Framed as “a new understanding,” a truce was reached this week between the Center for Biological Diversity, the U.S. Forest Service, the U.S. Fish and Wildlife Service, the states of New Mexico and Arizona, and the Eastern Arizona Counties Organization.

In return for the Center for Biological Diversity scrapping its litigation, the Forest Service has ensured tree-thinning and controlled burns in six national forests in New Mexico and Arizona will better protect the Mexican spotted owl, which has been listed as threatened since 1993 under the Endangered Species Act. 

Greater Yellowstone Grizzlies to Stay on Endangered List

Grizzly bear photo by Sam Parks.

One would suspect that this ruling will have a significant impact on many U.S. Forest Service forest plan revision processes currently on-going in Montana, Idaho and Wyoming. Here’s a press release from Western Environmental Law Center and WildEarth Guardians, which is also pasted below.

MISSOULA, Mont. —Today, the Ninth Circuit Court of Appeals rejected the Trump administration and state of Wyoming’s appeal of a 2018 decision restoring endangered species protections for the Greater Yellowstone Ecosystem population of grizzly bears. The original decision halted states’ planned trophy hunts in the ecosystem, which would have harmed other imperiled populations of grizzly bears.

WildEarth Guardians, represented by the Western Environmental Law Center, one of the plaintiffs and victors of the original lawsuit, played a central role in the appeal process, one of the first COVID-19 “virtual court hearing” scenarios.

The Greater Yellowstone Ecosystem population of grizzly bears in Idaho, Wyoming, and Montana totals about 728 animals, up from its historic low of 136 when endangered species protections were enacted in 1975. In the original case, opponents of federal protections for grizzly bears argued that protections were no longer necessary and that a sport hunting season to effectively manage down the population was justified despite the fact that the population represents only a fraction of its historical abundance, and has yet to achieve connectivity to neighboring populations near Glacier National Park and elsewhere.

The recovery of other grizzly bear populations depends heavily on inter-population connectivity and genetic exchange. Absent endangered species protections, dispersing grizzlies essential to species recovery would have to pass through a killing zone outside Yellowstone and Grand Teton National Parks where Wyoming and Idaho rushed to approve trophy hunts.

“Grizzlies require continued protection under federal law until the species as a whole is rightfully recovered,” said Matthew Bishop, attorney at the Western Environmental Law Center. “The best available science says not only are grizzly bears still recovering, but they also need our help to bounce back from an extinction threat humans caused in the first place. Misrepresenting the facts to promote killing threatened grizzly bears for fun is disgraceful. I’m glad the judges didn’t fall for it.”

The Ninth Circuit agreed with the original ruling that the delisting was premature, did not rely on the best available science, and improperly failed to analyze the impact killing grizzlies just outside the safety of Yellowstone and Grand Teton National Parks would have on other imperiled populations in the lower 48 states. The Ninth Circuit wrote: “…because there are no concrete, enforceable mechanisms in place to ensure long-term genetic health of the Yellowstone grizzly, the district court correctly concluded that the 2017 Rule is arbitrary and capricious in that regard. Remand to the FWS is necessary for the inclusion of adequate measures to ensure long term protection [p. 45].”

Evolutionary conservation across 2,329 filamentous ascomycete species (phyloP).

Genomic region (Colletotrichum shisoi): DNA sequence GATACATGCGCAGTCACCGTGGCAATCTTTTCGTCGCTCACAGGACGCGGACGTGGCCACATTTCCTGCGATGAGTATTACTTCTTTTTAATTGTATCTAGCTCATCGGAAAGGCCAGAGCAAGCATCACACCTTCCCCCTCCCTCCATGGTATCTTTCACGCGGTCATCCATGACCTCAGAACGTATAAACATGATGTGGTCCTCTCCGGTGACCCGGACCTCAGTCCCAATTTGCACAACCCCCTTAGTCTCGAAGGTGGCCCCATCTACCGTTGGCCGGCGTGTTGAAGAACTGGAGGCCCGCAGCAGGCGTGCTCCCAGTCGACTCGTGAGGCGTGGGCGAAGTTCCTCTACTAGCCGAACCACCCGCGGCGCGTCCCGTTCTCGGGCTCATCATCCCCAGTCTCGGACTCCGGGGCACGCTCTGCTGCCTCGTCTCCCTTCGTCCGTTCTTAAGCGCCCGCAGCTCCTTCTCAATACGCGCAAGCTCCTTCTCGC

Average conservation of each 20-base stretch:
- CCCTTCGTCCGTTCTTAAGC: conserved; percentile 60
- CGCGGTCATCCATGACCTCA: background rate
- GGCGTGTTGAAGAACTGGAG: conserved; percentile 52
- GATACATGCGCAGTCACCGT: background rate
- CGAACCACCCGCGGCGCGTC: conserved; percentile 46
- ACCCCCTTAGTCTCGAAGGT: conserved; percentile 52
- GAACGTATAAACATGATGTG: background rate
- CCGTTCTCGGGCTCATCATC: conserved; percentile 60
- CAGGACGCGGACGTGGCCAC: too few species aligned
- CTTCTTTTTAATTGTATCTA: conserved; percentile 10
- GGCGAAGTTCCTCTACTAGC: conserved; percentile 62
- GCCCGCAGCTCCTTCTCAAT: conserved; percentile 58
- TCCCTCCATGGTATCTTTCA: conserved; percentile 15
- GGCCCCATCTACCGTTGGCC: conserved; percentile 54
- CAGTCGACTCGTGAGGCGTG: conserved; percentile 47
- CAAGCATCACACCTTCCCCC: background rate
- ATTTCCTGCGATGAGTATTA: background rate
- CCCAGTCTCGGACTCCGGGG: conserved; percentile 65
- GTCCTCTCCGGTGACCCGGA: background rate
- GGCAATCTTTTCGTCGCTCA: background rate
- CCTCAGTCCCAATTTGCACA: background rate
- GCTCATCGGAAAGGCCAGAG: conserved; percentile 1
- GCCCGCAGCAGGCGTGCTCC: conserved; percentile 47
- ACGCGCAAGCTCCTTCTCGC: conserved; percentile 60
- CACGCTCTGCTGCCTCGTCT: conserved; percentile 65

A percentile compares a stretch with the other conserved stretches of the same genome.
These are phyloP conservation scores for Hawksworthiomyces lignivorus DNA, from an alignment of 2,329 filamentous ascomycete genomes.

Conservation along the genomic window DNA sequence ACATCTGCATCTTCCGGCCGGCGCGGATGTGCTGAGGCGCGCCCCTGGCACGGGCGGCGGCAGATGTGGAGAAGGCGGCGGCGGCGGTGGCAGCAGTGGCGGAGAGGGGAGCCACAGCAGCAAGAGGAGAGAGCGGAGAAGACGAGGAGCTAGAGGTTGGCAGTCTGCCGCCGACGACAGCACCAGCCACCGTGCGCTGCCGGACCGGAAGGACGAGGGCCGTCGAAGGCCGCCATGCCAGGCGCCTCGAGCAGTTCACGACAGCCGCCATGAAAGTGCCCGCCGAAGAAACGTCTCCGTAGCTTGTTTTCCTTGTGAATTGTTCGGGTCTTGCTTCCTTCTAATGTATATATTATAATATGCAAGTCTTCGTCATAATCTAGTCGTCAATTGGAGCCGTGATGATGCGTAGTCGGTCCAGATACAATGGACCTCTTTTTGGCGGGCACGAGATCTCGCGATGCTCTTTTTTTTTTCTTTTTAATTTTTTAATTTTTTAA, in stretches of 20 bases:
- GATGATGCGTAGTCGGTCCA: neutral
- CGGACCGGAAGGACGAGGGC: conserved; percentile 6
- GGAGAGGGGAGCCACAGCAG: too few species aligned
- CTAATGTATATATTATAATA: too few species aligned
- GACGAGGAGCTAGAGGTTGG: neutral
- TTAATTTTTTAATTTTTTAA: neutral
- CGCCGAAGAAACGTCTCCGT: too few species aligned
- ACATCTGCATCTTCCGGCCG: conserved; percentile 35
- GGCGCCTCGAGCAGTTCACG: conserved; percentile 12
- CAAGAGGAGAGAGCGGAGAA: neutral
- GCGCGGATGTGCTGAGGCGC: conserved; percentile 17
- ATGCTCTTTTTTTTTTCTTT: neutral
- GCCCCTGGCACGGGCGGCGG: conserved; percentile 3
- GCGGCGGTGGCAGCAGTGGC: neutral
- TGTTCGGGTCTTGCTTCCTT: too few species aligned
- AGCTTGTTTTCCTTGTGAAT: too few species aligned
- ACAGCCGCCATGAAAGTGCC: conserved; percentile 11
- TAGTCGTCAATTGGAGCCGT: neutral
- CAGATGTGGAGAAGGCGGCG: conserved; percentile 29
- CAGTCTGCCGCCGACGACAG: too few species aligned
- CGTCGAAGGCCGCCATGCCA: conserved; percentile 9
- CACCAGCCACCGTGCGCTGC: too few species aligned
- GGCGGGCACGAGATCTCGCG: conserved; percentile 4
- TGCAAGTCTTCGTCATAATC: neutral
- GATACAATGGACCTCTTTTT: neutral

“WildEarth Guardians applauds the decision of the 9th Circuit Court—a triumph of science over politics—in ensuring that Yellowstone grizzly bears are allowed to truly recover and thrive,” said Sarah McMillan, conservation director for WildEarth Guardians. “Grizzly bears are an iconic species whose very existence is intertwined with the concept of endangered species protection in the United States. This decision solidifies the belief of numerous wildlife advocates and native tribes that protecting grizzly bears should be based upon science and the law and not the whims of special interest groups, such as those who want to trophy hunt these great bears.”

Grizzlies in the Yellowstone region remain threatened by dwindling food sources, climate change, small population size, isolation, habitat loss and fragmentation, and high levels of human-caused mortality. The Yellowstone population is isolated and has yet to connect to bears elsewhere in the U.S., including to bears in and around Glacier National Park. Grizzlies also have yet to reclaim key historic habitats, including the Bitterroot Range along the Montana-Idaho border.

Hunted, trapped, and poisoned to near extinction, grizzly bear populations in the contiguous U.S. declined drastically from nearly 50,000 bears to only a few hundred by the 1930s. In response to the decline, the U.S. Fish and Wildlife Service designated the species as threatened under the Endangered Species Act in 1975, a move that likely saved them from extinction. The species has since struggled to hang on, with only roughly 1,800 currently surviving in the lower 48 states. Grizzlies remain absent from nearly 98 percent of their historic range.

A copy of today’s ruling is here:

USFS Bioregional Assessment of Northwest Forests